"By the end of the nineteenth century, assimilation as a theoretical construct for colonial policy had come to be associated with French colonial policy. Direct rule rhetoric promised its recipients benefits reserved for those colonized as internal citizens, yet in practice the policy treated these peoples as marginalized subjects. Indirect rule, favored by the English, advanced separate colonized-colonizer existences, and its practitioners generally governed their charges in this spirit. Contrary to this distinction, close examination of these colonial histories reveals that while the French philosophized on assimilation and invited a small, but diverse, number of colonized to their parliament, their assimilation practices hardly approached the ambitious inclusive goals trumpeted by Enlightenment thinkers. The English, on the other hand, practiced indirect rule in most of their colonies but also introduced assimilation practices in others. While the french trumpeted assimilation as a universal right to all peoples, the English quietly introduced the practice in a more practical way, as one applicable to a selection of its peripheral possessions. While the French demanded cultural rebirth as a prerequisite to assimilation, the English incorporated assimilated peoples as political subjects, without requiring (but occasionally prodding) them to adopt English culture."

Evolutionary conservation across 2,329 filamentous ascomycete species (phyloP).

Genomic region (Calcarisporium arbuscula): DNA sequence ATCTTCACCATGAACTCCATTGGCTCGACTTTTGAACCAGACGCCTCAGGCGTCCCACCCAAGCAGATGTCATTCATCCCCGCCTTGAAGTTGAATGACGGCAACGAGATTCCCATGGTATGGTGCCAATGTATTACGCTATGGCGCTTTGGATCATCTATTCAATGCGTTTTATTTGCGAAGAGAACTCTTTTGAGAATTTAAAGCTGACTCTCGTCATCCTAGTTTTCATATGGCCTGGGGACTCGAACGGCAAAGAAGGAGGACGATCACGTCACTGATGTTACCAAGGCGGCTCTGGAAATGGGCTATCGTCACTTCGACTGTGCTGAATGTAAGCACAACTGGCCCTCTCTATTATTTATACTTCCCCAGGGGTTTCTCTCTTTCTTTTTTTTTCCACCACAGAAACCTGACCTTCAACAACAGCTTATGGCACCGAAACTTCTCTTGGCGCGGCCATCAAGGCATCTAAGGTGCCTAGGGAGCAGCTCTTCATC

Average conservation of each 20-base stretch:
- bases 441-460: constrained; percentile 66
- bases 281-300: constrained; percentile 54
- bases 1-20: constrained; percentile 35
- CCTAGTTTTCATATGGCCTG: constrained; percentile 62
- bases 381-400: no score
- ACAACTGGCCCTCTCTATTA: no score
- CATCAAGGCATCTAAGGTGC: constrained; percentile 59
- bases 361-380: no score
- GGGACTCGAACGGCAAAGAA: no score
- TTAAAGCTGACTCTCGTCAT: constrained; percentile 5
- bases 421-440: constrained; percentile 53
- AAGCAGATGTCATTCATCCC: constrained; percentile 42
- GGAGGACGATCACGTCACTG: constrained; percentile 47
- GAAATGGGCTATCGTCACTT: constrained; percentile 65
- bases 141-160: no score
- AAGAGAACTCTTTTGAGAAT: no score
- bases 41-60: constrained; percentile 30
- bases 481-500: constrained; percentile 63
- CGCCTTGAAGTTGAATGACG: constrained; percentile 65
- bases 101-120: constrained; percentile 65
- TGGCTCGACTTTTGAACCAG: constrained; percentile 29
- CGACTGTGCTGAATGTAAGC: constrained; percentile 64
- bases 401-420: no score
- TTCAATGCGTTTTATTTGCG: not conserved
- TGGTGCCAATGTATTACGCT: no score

Mark Caprio, Japanese Assimilation Policies in Colonial Korea, 1910-1945, pg 22
The general idea is that between these two competing ideas, the Japanese, in regards to Taiwan and Korea, picked the French path, under the assumption that since Koreans and Taiwanese were so close genetically and culturally (Confucianism, kanji, etc) they would adopt Japanese language and culture quickly, within 30 years or so. In practice, however, the French never really accepted any colonial subjects as “French,” even the Algerians, and so the system never completely worked out in the end.